Choosing to travel by sea is not always straight forward – some ships don’t have the necessary access for wheelchairs and others may have to limit the number of passengers needing individual assistance in order to comply with safety regulations.
However, operators of ships and ports have to provide clear information for would-be passengers about their disabled access and provision, including procedures for carrying disabled passengers, clear information about equipment that cannot be brought on board (for instance, but not necessarily, oxygen cylinders) and any other restrictions.
Always check details with your travel agent or operator before travelling by sea.
The supply of medicines on board is limited and you should take all your child’s regular medications with you to cover the duration of the trip, plus extra just in case the ship gets delayed. It’s also useful to bring a copy of any current repeat prescriptions as back up.
Although primary and emergency care is provided on board a cruise ship, there is no fully equipped hospital for ‘inpatient’ care. Typically, there will be a doctor and two nurses who provide walk-in clinic services and out-of-hours emergency care. All medical services on a ship are private and therefore you’ll have to pay to see a doctor or nurse. Any medicines, blood tests, dressings or x-rays will cost extra on top.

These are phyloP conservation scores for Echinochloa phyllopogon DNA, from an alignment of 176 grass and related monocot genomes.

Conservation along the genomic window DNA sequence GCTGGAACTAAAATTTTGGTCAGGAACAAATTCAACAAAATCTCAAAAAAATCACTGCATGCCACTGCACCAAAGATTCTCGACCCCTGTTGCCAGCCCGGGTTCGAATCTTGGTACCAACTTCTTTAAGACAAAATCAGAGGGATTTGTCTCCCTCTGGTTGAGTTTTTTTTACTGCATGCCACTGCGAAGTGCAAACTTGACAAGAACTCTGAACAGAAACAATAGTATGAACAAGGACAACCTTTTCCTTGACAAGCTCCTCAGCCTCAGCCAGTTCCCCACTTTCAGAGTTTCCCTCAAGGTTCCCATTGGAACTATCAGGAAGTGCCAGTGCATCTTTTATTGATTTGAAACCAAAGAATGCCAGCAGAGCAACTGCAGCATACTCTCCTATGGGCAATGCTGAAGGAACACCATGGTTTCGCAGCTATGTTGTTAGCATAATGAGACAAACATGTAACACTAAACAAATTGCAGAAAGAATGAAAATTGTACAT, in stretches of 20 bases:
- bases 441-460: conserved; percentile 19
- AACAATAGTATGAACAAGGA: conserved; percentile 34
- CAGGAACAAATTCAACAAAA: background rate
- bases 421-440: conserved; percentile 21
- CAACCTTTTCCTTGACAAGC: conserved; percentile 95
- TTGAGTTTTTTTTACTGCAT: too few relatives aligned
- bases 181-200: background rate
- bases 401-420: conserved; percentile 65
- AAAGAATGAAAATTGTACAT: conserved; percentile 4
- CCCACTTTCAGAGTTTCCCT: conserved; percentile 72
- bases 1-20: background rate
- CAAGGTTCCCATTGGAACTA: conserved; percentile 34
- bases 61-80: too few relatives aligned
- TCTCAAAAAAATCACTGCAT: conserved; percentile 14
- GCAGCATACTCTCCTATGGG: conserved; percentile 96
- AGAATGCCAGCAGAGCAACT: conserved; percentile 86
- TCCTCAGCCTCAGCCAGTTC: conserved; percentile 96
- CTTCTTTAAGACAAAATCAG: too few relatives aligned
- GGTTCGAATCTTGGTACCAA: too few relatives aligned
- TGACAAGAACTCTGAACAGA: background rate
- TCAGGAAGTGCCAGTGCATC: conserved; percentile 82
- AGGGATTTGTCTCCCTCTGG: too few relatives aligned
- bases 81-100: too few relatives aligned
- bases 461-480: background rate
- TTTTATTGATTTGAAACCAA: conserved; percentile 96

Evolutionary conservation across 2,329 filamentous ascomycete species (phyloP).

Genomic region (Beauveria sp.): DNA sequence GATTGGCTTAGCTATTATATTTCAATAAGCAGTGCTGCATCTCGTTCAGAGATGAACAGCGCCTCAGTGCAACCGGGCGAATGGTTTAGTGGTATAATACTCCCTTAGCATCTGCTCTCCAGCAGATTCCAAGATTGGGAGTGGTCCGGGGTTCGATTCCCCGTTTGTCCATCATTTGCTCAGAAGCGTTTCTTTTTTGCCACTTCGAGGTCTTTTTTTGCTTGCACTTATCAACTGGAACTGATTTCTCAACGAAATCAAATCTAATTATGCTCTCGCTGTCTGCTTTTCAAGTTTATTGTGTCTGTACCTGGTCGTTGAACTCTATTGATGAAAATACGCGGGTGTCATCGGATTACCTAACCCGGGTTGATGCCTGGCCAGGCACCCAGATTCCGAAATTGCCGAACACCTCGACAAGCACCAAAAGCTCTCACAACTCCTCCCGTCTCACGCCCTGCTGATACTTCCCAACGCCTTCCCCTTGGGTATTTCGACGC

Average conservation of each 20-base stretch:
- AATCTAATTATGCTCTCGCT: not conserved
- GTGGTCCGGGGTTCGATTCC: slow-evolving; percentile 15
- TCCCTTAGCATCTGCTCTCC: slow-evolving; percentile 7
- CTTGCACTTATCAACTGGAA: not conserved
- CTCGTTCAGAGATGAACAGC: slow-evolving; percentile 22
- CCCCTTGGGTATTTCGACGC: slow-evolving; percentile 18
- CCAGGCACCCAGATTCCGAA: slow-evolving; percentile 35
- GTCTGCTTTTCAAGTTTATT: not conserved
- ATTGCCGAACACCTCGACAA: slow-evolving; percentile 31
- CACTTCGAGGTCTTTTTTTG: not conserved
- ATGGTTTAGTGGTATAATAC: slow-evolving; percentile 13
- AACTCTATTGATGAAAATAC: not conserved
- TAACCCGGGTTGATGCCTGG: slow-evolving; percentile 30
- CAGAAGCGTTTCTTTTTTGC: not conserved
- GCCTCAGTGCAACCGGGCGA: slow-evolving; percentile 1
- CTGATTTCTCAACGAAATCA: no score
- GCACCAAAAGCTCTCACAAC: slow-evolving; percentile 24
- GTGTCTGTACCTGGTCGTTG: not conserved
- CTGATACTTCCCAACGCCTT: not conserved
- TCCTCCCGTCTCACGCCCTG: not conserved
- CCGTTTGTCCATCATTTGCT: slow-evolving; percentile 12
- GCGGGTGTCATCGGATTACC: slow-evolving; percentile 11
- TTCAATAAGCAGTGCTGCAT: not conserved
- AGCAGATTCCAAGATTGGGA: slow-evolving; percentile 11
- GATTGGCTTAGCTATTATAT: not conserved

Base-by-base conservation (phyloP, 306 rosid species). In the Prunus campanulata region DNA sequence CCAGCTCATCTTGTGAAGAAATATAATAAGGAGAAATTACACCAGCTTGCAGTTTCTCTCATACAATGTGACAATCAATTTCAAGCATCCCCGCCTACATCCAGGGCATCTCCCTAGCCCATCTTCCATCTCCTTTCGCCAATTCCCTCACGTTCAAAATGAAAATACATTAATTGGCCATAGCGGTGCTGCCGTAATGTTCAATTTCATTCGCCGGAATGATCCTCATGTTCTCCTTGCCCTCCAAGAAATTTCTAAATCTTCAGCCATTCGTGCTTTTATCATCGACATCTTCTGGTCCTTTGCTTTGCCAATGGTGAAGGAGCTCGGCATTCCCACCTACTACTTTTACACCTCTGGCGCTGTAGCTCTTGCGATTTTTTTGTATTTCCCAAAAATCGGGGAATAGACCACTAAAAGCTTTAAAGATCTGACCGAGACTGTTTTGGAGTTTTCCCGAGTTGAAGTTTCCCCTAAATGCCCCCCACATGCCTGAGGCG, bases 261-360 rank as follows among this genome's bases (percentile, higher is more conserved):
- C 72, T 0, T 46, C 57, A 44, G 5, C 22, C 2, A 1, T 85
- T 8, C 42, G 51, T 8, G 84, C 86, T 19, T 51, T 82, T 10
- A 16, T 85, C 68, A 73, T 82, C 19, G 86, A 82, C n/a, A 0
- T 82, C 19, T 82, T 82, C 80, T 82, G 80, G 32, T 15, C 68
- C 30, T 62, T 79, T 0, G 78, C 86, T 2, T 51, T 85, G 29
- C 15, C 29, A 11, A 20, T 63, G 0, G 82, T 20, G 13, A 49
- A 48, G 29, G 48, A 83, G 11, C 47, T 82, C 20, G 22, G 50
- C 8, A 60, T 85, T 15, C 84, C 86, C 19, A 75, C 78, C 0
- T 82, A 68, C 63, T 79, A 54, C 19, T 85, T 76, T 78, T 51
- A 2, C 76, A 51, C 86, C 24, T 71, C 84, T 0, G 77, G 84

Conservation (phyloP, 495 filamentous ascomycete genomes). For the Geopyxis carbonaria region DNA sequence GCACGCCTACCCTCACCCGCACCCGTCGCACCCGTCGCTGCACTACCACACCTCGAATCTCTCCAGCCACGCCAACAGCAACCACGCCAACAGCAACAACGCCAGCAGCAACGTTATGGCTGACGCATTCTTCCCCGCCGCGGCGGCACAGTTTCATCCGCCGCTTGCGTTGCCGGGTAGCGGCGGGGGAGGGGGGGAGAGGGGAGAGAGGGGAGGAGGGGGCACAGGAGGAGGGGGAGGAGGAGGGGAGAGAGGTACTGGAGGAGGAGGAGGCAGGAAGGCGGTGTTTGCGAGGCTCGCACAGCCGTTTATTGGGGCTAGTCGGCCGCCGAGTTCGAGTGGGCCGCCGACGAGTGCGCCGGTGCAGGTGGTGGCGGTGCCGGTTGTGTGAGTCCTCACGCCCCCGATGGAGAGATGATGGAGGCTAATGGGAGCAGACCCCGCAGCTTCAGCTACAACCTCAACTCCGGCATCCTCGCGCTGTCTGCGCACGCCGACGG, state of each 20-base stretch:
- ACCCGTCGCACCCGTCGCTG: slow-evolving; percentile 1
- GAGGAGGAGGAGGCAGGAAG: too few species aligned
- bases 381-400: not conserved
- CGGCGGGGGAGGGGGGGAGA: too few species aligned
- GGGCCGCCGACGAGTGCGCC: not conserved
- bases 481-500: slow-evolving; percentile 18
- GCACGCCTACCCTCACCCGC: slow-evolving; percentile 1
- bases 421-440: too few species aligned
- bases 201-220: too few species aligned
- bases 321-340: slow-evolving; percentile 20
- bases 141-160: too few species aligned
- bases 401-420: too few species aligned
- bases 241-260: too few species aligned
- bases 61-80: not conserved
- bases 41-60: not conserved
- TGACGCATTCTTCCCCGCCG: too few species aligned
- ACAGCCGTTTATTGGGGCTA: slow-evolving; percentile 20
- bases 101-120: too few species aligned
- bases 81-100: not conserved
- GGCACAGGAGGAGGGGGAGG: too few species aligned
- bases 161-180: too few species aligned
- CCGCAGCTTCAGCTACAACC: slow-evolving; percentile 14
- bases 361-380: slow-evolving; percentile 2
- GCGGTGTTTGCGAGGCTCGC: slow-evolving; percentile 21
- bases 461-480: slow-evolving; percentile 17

Seriously ill or injured passengers are evacuated off the ship either by helicopter or at the next available port – this is worth thinking about when choosing your cruise, in terms of cruise destinations.
Having appropriate travel insurance is really important and should always include repatriation so that your heart child and a carer can be brought home if necessary.